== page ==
How is feedback typically given and received?
Why Ask It? Different teams and managers often have varying approaches to feedback. By inquiring about the frequency and nature of these conversations, you can better understand what to expect as a future employee. Is feedback given and received freely, and in a constructive and supportive way? Or, is it less dynamic and saved for annual reviews? Frequent and direct feedback provides ongoing opportunities for employees to do their jobs better and become more confident in their skills. At the same time, recognize whether managers actively seek input from their employees to better tailor their own approach and effectiveness.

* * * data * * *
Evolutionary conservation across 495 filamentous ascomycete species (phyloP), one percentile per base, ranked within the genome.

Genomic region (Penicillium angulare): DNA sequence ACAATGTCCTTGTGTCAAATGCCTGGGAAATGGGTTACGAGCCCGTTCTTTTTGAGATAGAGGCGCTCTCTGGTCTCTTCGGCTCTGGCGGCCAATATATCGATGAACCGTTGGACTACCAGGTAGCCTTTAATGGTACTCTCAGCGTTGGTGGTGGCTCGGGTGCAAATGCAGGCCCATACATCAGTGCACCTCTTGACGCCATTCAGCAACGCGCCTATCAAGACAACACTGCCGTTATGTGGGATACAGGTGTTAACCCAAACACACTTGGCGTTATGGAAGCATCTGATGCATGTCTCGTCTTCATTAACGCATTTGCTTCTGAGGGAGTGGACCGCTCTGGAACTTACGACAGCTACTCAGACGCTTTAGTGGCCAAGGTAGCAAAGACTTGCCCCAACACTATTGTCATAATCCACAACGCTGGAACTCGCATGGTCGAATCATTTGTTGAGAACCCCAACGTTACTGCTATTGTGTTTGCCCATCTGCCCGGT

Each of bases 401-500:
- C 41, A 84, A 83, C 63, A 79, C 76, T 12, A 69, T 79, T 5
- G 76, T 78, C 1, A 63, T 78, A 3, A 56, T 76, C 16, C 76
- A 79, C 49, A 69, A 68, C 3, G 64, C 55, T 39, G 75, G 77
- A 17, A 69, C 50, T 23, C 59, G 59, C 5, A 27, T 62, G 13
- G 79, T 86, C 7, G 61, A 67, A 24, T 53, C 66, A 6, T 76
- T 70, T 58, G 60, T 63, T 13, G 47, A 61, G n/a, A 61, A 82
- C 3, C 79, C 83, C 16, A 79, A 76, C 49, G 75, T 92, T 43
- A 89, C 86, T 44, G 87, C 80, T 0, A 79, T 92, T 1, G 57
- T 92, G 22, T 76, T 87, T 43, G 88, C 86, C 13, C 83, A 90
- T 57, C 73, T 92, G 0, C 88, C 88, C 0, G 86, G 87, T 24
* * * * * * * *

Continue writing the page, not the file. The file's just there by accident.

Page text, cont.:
In what ways have you prioritized DEI?
Why Ask It? A strong commitment to diversity, equity and inclusion is more important than ever. Yet, while many companies value DEI, they haven’t invested in the framework and leadership necessary to impact change. Asking questions around what organizations have already done to ensure an inclusive and equitable workplace, as well as their next steps and aspirations, can provide valuable insight into their long-term vision.
How does your company support professional development and career growth?
Why Ask It? The possibility of a new role may seem exciting; however, it’s important to also consider where you want to be in one, five and 10 years. Is the organization prepared to provide support as you advance in your career? Do they currently assist with additional training, applicable courses or continuing education opportunities? Are there formal mentorship programs you may be able to participate in? Consider the potential for ongoing growth with the company and how development is woven into its culture.